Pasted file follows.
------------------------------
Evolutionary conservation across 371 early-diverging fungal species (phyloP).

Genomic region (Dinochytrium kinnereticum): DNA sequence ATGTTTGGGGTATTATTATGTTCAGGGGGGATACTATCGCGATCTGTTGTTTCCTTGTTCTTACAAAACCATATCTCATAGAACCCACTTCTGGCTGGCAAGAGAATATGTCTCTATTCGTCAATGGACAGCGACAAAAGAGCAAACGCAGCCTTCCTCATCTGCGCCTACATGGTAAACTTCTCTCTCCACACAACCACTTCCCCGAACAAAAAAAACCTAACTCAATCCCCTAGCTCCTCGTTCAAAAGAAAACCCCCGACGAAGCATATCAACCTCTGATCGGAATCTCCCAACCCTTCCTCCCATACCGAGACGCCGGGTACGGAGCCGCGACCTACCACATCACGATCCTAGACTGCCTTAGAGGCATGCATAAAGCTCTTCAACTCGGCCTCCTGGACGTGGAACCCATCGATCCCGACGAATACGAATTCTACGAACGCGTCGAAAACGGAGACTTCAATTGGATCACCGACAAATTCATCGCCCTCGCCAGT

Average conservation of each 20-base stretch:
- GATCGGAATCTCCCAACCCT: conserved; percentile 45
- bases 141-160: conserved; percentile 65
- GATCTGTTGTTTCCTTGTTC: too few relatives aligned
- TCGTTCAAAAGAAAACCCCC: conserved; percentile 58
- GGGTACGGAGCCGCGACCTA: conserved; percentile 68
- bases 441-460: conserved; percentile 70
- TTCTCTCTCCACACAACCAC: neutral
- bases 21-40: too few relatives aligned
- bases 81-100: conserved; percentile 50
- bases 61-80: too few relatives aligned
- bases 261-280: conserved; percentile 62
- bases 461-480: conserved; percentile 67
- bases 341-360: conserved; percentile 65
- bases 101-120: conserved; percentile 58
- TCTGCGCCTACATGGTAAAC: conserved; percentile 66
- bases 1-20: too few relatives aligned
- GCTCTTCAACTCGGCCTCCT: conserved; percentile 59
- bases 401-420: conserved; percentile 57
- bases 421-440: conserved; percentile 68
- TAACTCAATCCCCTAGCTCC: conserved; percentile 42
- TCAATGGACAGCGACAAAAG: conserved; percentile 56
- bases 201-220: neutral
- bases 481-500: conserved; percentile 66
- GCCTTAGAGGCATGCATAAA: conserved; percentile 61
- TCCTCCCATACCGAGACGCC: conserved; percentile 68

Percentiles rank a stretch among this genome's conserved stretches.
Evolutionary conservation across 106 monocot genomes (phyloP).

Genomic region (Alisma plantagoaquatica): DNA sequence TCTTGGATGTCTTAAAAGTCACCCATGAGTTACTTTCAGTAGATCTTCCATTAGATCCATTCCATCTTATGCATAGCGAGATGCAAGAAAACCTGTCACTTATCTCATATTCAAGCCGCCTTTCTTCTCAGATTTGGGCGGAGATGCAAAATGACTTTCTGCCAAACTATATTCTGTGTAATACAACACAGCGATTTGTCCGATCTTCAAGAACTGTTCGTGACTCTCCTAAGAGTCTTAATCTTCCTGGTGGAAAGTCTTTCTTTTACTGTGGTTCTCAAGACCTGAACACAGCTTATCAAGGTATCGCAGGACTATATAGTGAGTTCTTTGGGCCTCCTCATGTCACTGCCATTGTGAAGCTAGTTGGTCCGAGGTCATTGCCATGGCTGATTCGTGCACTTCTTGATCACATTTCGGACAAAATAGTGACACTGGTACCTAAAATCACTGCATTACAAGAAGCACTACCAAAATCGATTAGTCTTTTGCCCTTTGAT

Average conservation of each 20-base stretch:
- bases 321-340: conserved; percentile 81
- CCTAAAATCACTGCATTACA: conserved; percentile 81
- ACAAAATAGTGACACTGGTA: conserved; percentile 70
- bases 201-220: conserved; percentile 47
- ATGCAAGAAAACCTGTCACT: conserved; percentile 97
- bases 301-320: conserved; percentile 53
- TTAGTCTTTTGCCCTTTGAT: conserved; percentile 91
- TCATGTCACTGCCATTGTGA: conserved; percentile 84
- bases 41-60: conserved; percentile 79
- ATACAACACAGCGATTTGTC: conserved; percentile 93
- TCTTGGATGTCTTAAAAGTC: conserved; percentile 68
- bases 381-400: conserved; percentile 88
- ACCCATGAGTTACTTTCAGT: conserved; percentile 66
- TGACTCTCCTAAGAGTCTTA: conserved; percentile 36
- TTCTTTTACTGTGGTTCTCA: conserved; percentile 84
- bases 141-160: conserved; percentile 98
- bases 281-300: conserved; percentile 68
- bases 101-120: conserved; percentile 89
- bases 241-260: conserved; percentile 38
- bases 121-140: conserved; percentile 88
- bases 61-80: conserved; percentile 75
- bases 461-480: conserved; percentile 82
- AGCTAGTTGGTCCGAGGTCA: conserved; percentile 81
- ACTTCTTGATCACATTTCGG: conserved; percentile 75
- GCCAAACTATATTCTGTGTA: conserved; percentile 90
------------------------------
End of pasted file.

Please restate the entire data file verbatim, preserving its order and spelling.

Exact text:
Evolutionary conservation across 371 early-diverging fungal species (phyloP).

Genomic region (Dinochytrium kinnereticum): DNA sequence ATGTTTGGGGTATTATTATGTTCAGGGGGGATACTATCGCGATCTGTTGTTTCCTTGTTCTTACAAAACCATATCTCATAGAACCCACTTCTGGCTGGCAAGAGAATATGTCTCTATTCGTCAATGGACAGCGACAAAAGAGCAAACGCAGCCTTCCTCATCTGCGCCTACATGGTAAACTTCTCTCTCCACACAACCACTTCCCCGAACAAAAAAAACCTAACTCAATCCCCTAGCTCCTCGTTCAAAAGAAAACCCCCGACGAAGCATATCAACCTCTGATCGGAATCTCCCAACCCTTCCTCCCATACCGAGACGCCGGGTACGGAGCCGCGACCTACCACATCACGATCCTAGACTGCCTTAGAGGCATGCATAAAGCTCTTCAACTCGGCCTCCTGGACGTGGAACCCATCGATCCCGACGAATACGAATTCTACGAACGCGTCGAAAACGGAGACTTCAATTGGATCACCGACAAATTCATCGCCCTCGCCAGT

Average conservation of each 20-base stretch:
- GATCGGAATCTCCCAACCCT: conserved; percentile 45
- bases 141-160: conserved; percentile 65
- GATCTGTTGTTTCCTTGTTC: too few relatives aligned
- TCGTTCAAAAGAAAACCCCC: conserved; percentile 58
- GGGTACGGAGCCGCGACCTA: conserved; percentile 68
- bases 441-460: conserved; percentile 70
- TTCTCTCTCCACACAACCAC: neutral
- bases 21-40: too few relatives aligned
- bases 81-100: conserved; percentile 50
- bases 61-80: too few relatives aligned
- bases 261-280: conserved; percentile 62
- bases 461-480: conserved; percentile 67
- bases 341-360: conserved; percentile 65
- bases 101-120: conserved; percentile 58
- TCTGCGCCTACATGGTAAAC: conserved; percentile 66
- bases 1-20: too few relatives aligned
- GCTCTTCAACTCGGCCTCCT: conserved; percentile 59
- bases 401-420: conserved; percentile 57
- bases 421-440: conserved; percentile 68
- TAACTCAATCCCCTAGCTCC: conserved; percentile 42
- TCAATGGACAGCGACAAAAG: conserved; percentile 56
- bases 201-220: neutral
- bases 481-500: conserved; percentile 66
- GCCTTAGAGGCATGCATAAA: conserved; percentile 61
- TCCTCCCATACCGAGACGCC: conserved; percentile 68

Percentiles rank a stretch among this genome's conserved stretches.
Evolutionary conservation across 106 monocot genomes (phyloP).

Genomic region (Alisma plantagoaquatica): DNA sequence TCTTGGATGTCTTAAAAGTCACCCATGAGTTACTTTCAGTAGATCTTCCATTAGATCCATTCCATCTTATGCATAGCGAGATGCAAGAAAACCTGTCACTTATCTCATATTCAAGCCGCCTTTCTTCTCAGATTTGGGCGGAGATGCAAAATGACTTTCTGCCAAACTATATTCTGTGTAATACAACACAGCGATTTGTCCGATCTTCAAGAACTGTTCGTGACTCTCCTAAGAGTCTTAATCTTCCTGGTGGAAAGTCTTTCTTTTACTGTGGTTCTCAAGACCTGAACACAGCTTATCAAGGTATCGCAGGACTATATAGTGAGTTCTTTGGGCCTCCTCATGTCACTGCCATTGTGAAGCTAGTTGGTCCGAGGTCATTGCCATGGCTGATTCGTGCACTTCTTGATCACATTTCGGACAAAATAGTGACACTGGTACCTAAAATCACTGCATTACAAGAAGCACTACCAAAATCGATTAGTCTTTTGCCCTTTGAT

Average conservation of each 20-base stretch:
- bases 321-340: conserved; percentile 81
- CCTAAAATCACTGCATTACA: conserved; percentile 81
- ACAAAATAGTGACACTGGTA: conserved; percentile 70
- bases 201-220: conserved; percentile 47
- ATGCAAGAAAACCTGTCACT: conserved; percentile 97
- bases 301-320: conserved; percentile 53
- TTAGTCTTTTGCCCTTTGAT: conserved; percentile 91
- TCATGTCACTGCCATTGTGA: conserved; percentile 84
- bases 41-60: conserved; percentile 79
- ATACAACACAGCGATTTGTC: conserved; percentile 93
- TCTTGGATGTCTTAAAAGTC: conserved; percentile 68
- bases 381-400: conserved; percentile 88
- ACCCATGAGTTACTTTCAGT: conserved; percentile 66
- TGACTCTCCTAAGAGTCTTA: conserved; percentile 36
- TTCTTTTACTGTGGTTCTCA: conserved; percentile 84
- bases 141-160: conserved; percentile 98
- bases 281-300: conserved; percentile 68
- bases 101-120: conserved; percentile 89
- bases 241-260: conserved; percentile 38
- bases 121-140: conserved; percentile 88
- bases 61-80: conserved; percentile 75
- bases 461-480: conserved; percentile 82
- AGCTAGTTGGTCCGAGGTCA: conserved; percentile 81
- ACTTCTTGATCACATTTCGG: conserved; percentile 75
- GCCAAACTATATTCTGTGTA: conserved; percentile 90